A Cop’s Perspective on The Top Ten Concealed Carry Firearms

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By Chris Wagoner:

When asked what I thought were the top ten concealed carry firearms, I thought about it and realized that you really couldn’t pick ten guns to be “the” guns. Each person is different, and has current styles and needs based on life factors that will help decide what gun is best for them. There are a few things people need to consider before they go out and buy a firearm for a concealed carry weapon. You have to consider your size (not the firearm, but your physical size), your experience with firearms, your lifestyle, and your clothing choices.

If you are really considering carrying a firearm for self defense, or one for your home or vehicle, you need to do a few things first. You need to learn your state’s laws on self defense, home defense, and defense in your vehicle. You need to learn to shoot and become proficient in the use of your firearm. You have to know you can use it while under stress, and once you can do that, you should not stop learning and training with it; your life may depend on it. Find a local firearms trainer and a local gun shop. Try out a few different firearms and different calibers. Find one you like, that you can shoot well, and that you will actually carry.

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Responsible Firearms Ownership: I Bought a Firearm for Self-Defense, Now What?

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By Chris Wagoner:

OK, you have decided to take that big step and buy a self-defense firearm for home or carry. Or maybe you got one for Christmas. Regardless of whether you already have one or are thinking of getting one, you need to be a responsible firearm owner. What does that entail? Well, take it from someone who has owned and used firearms for more than 40 years as part of my daily life, both as a police officer and firearms instructor. GET TRAINED!

The very first things you should learn if you are thinking of buying or already own a firearm are the four cardinal rules of gun safety. These rules apply anywhere in the world and are recognized as being the basis for all gun safety and training. Memorize them, follow them, and make others who are near you follow them too. They are simple and easy to remember and understand:

  1. Treat all firearms as if they are loaded, regardless of whether they are or not!
  2. Never point a firearm at anything unless you are willing to kill or destroy it!
  3. Always identify your target and what is beyond it!
  4. Keep your finger off the trigger until you are on target and ready to shoot!

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What to do if You Conceal Carry a Firearm and are Caught in a “Lone Wolf” Attack!

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By Chris Wagoner:

Any time there is a discussion about gun laws, concealed carry versus open carry, and the various other issues revolving around the possession of firearms, someone will always bring up the issue that law enforcement will be confused and possibly shoot a licensed concealed carry or open carry firearms holder if involved in a mass shooting, Lone Wolf, or terrorist attack. Some of the anti-gun crowd like to use the “police won’t know who the bad guy is” argument or the “good guys with guns don’t stop bad guys with guns” line against arguments for less gun control.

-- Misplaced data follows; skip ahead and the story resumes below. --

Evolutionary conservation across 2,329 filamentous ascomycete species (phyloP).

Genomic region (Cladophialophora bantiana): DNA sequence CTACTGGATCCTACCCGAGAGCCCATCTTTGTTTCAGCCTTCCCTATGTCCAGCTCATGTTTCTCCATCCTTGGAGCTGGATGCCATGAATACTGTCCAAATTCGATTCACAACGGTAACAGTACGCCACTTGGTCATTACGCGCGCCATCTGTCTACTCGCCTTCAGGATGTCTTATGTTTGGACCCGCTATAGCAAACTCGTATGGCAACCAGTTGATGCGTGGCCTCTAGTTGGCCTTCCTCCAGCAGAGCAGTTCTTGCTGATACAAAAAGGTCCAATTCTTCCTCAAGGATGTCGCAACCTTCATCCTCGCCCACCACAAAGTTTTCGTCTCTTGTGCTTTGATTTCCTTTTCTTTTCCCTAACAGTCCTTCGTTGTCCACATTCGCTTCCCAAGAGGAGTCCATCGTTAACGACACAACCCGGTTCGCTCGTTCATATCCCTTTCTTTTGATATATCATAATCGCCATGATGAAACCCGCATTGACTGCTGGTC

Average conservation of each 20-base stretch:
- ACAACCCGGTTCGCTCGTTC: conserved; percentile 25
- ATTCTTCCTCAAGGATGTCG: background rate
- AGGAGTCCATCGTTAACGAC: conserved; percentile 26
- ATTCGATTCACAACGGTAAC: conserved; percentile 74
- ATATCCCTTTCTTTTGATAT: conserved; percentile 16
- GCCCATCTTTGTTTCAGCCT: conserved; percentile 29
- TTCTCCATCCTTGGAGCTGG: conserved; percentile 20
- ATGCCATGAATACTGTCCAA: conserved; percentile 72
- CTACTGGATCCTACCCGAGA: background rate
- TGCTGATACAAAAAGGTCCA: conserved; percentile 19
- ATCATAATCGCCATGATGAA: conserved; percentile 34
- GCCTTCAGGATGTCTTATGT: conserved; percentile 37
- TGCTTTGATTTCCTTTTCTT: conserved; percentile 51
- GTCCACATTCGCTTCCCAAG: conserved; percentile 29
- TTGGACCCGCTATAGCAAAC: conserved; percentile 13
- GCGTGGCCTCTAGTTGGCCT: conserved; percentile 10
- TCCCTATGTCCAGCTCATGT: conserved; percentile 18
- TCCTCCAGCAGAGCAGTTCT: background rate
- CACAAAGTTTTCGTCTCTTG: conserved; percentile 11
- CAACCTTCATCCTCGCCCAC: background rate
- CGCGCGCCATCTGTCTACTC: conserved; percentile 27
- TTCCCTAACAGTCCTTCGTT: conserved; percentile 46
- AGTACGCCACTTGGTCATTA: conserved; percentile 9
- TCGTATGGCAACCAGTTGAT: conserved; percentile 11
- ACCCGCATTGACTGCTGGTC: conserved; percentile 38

If you are lucky enough to live in a state that allows concealed carry without a license — or open carry, for that matter — count yourself fortunate. If you live in a state that requires a license to exercise your Second Amendment rights, you fall within the majority of the nation. Either way if you carry a firearm and choose to do so (and what logical, realist, thinking adult wouldn’t) not many firearms classes cover what to do if you are caught up in some kind of a mass shooting or active shooter situation. So let’s try and cover a few options that you can pick from, gleaned from a few decades of training in firearms and law enforcement.

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Dummy drills – good for trigger control and malfunction drills.

 

Using dummy rounds is a great way to learn how to clear malfunctions and also to work on trigger control! What I have found to be a very effective way of improving a shooters skill is to mix live and dummy rounds in a magazine and insert it in the firearm, then have the shooter go through a course of fire that requires them to shoot, and clear any malfunctions caused by the dummy rounds.

When the shooter squeezes the trigger on a dummy round, the firearm should not move at all! It should be steady and not “jerking” down. If it does jerk down the shooter is anticipating the recoil and causes the rounds to go low. Also, commonly called flinching.

After working dummy drills for a while, then try a full good live magazine and see if the shooters accuracy and handling has improved.

The shooter above as you can see and hear by the “click” has dummy rounds, the firearm does not move, he taps the bottom of the magazine, step one in clearing a malfunction is to make sure the magazine is seated properly), then he tilts the firearm to the right a bit and cycles the slide to remove the bad round. Tilting it to the right a bit allows gravity to assist in the round coming out in case the extractor had not engaged the case., then back on target and another squeeze of the trigger. This shooter has very good steady trigger control and malfunction clearing.